Because of my numerical analysis background I am very passionate about teaching coding alongside mathematics. In particular, I don’t think the A Level syllabus really does justice to the numerical methods component of the course. As most real life problems have to be solved approximately I think that numerical methods are incredibly important, but that teaching them without coding them up is silly!
I have always found that once I have coded something my understanding of a method has vastly improved. Because of this, if there is time I think it is good to expose A Level mathematicians to a bit of programming.
Python is the ideal language for this as
- It is freely available across Windows, Mac OS X and Linux.
- The documentation is fantastic,
- The syntax is relatively straightforward.
- In it’s simplest form the Python interpreter can function as an advanced interactive calculator.
- It contains all the functionality of a modern professional program language (i.e. it is not just an academic curiosity)
I believe that number 4 in the above list is one of the big advantages of Python over a traditional compiled language (such as my favourite language Fortran or C++) as this can make the whole concept of learning a programming language for the first time a little bit less terrifying. For students, being able to see almost immediately what the commands they have just typed is very powerful – it must have been awful learning to program with punch cards!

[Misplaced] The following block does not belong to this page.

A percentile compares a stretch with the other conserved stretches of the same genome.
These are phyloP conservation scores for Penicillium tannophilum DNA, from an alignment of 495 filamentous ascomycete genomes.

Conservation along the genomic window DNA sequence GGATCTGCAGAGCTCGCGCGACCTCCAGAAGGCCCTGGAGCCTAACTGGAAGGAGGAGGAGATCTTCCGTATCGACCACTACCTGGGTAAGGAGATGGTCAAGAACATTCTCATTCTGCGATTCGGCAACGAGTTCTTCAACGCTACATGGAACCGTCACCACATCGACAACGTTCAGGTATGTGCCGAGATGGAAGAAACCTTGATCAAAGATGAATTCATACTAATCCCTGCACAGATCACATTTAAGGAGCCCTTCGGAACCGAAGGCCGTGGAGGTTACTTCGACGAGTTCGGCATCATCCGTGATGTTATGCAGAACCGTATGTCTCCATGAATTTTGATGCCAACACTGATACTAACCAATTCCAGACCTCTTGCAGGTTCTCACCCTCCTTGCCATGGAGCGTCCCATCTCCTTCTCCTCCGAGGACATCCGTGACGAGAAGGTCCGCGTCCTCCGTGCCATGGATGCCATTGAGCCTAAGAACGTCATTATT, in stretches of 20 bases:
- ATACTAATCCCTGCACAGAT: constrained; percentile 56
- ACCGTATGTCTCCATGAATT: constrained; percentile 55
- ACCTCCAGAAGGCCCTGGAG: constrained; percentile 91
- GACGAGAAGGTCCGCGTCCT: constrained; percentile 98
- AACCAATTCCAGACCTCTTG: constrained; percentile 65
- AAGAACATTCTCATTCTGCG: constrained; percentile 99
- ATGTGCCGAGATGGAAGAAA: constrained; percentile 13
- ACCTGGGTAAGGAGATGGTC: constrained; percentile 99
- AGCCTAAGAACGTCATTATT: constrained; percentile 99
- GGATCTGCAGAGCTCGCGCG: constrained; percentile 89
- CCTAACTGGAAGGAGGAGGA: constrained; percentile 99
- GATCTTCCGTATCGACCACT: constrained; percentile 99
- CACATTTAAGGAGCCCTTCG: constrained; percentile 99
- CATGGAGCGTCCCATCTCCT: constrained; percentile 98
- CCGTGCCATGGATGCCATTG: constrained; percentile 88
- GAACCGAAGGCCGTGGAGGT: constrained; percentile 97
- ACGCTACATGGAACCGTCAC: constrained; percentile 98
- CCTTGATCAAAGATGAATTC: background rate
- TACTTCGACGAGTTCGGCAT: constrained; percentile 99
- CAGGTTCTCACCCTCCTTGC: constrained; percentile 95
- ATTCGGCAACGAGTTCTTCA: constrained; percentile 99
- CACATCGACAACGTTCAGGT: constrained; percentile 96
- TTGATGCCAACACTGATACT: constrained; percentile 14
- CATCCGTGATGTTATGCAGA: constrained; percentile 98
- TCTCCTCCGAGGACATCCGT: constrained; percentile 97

For my first programming workshop with my Year 12 Further Mathematicians I chose to use the IDLE interpreter that comes with Python due to it’s simplicity.
With the Python Shell (the rightmost window in the above picture) you can type commands one-by-one and explore Python interactively. Launching the editor window you are able to write programs and then run them with the interpreter. One restriction of Idle with my school’s setup is that I cannot import my own modules – because of this for the next Workshop I will be using PyCharm.
I gave my students a 6 sided worksheet, with some notes and examples to work through. See below for an example of the type of exercises and the full worksheet is here.
All my students seemed to really enjoy doing a bit of coding, and I was really impressed with how well they got on. I’ve seen 2nd year undergraduates struggle more when they are introduced to Matlab than they were 🙂
If you fancy having a go working through the sheet, the codes for the exercises are all contained in a tarball which you can download here.
I will write again about the future workshops.